Ann Arbor experienced a 22 percent increase in absentee voting during the Aug. 6 election, data from the city shows. Deputy City Clerk Steve Gerhart said his office did not experience a major influx of activity, despite the the increase in voting through alternative routes.
In November 2018, Michigan passed Proposal 3, which allows all eligible voters to cast an absentee ballot without explicit justification. Nearly a year since its passage, Ann Arbor has already begun to see its effects.
Prior to the proposal’s passage, absentee voting was limited to those over 60, those unable to get to the polls because they were out of town or prohibited by religious circumstance, those awaiting arraignment or trial, those who could not vote without assistance and those who were working to coordinate the election outside their precinct. The Aug. 6 election was the first since the passing of Proposal 3.
Gerhart attributed the increased absentee voting to registration done online or over the course of months leading up to the actual election. All Ann Arbor registered voters are able to request an absentee ballot from the city clerk’s office beginning 75 days prior to any election and extending until the Monday prior. Voters need not fill out a formal request. Ann Arbor absentee ballots can be requested in person, over the phone or by email.
When retrieving absentee ballots from the city clerk’s office, recipients are subject to the same voter identification laws as all other Michiganders. Applicants presenting requests within 14 days of the election will be required to show proof of residency.
Ann Arbor also offers residents the option to sign up online and have their ballots mailed to their home six to eight weeks prior to every election, which Gerhart says the clerk’s office has “definitely been pushing.” Those subscribed to this service may still choose to vote in person from election to election; it only requires them to leave the mailed ballots blank.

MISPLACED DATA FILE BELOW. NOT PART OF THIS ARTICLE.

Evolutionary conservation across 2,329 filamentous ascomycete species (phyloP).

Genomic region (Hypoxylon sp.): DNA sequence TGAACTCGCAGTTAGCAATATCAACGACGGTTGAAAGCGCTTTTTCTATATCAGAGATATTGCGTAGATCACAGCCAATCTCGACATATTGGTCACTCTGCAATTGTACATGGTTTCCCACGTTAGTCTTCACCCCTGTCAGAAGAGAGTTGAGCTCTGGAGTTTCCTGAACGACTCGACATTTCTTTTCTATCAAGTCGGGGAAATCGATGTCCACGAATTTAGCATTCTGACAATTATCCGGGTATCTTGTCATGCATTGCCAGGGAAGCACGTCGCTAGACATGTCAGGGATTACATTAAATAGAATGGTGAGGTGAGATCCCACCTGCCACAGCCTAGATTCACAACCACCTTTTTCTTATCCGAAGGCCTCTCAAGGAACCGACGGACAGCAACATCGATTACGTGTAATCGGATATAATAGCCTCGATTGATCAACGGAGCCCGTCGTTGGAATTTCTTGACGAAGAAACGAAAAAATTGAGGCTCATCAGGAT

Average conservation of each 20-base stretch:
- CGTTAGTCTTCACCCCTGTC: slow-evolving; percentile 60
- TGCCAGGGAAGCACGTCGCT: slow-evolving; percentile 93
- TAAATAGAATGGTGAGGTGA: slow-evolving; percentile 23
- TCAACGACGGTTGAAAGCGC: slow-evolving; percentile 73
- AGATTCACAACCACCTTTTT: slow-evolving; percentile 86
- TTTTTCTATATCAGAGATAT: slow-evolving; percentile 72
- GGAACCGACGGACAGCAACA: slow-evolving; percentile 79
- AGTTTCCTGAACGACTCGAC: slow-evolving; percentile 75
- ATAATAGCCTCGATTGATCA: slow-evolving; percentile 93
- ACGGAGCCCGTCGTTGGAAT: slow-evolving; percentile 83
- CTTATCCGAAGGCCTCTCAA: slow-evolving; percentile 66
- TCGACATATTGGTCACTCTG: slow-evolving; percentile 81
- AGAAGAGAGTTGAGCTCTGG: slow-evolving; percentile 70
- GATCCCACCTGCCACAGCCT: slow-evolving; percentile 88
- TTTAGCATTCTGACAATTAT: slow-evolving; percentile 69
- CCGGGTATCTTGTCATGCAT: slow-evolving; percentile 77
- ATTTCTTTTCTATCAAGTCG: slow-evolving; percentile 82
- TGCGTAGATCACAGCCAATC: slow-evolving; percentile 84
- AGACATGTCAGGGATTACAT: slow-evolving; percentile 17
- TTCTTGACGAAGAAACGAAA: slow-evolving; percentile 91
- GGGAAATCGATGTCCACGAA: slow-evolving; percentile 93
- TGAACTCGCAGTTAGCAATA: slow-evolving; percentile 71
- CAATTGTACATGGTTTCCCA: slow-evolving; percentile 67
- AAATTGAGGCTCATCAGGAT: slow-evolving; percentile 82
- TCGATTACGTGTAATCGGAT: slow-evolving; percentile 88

“Our list has grown about 50 percent since Prop 3 last November, so that’s kind of the biggest thing,” Gerhart said.
Students in particular anticipated making use their new ability to vote absentee. Gerhart said he believes this is where most of the proposal’s implications will be invoked through new, more expansive voter registration practices including the ability to register on election day.
“Moving forward, looking to 2020, that will be a larger thing,” Gerhart said.
Gerhart noted the proposal will also make it easier for students who are passionate about their hometown’s local politics to vote if they choose to do so in their home district rather than at school. This was the case for Business sophomore Phoebe Block.
Block had difficulty voting in her hometown of Farmington Hills during the 2018 midterms. She ultimately chose to Uber 45 minutes home and 45 minutes back to campus so she could vote in September, unable to procure an absentee ballot beforehand. Block said she was happy to see Proposal 3 pass.
However, even with the proposal’s success, Block still advises students to plan their election day ahead of time.
“Definitely for freshmen, it’s just an added layer to the transition, so thinking about it in advance is definitely my biggest piece of advice,” Block said.
While Proposal 3’s same-day voting provisions may increase student voter turnout in Ann Arbor, Gerhart said the proposal’s allowed access to absentee ballots may result in students electing to vote at home instead. Regardless, Gerhart said the clerk’s office is “open to either way.”
“I would definitely encourage students to vote by absentee,” Gerhart said.
Ann Arbor city clerk Jackie Beaudry was appointed by Secretary of State Jocelyn Benson in February to an advisory committee tasked with the implementation of Proposal 3. The Aug. 6 elections across the state allowed Benson and her committee to recognize an unanticipated result of increased voter turnout: the more votes there are to be counted, the longer it will take.
Beaudry told MLive she hopes there will someday be “true early voting” where the results are tabulated upon submission, rather than storing the absentee ballots to be counted on election day. Beaudry favors this idea also because it would reduce the paper waste of multiple envelopes used to ensure the security of absentee ballots.
In contrast, Benson believes the problem may be solved if more time is afforded to tabulators either preceding or following their now-permitted window. She also noted the committee will continue to ponder this and other implementation roadblocks.
“I am grateful to the local and national experts who have agreed to come together to ensure we do just that, modernizing our elections, applying best practices and making Michigan a national model for clean, efficient and secure elections,” Benson said.
This story has been corrected to reflect that Secretary of State Jocelyn Benson does not oppose “true early voting.”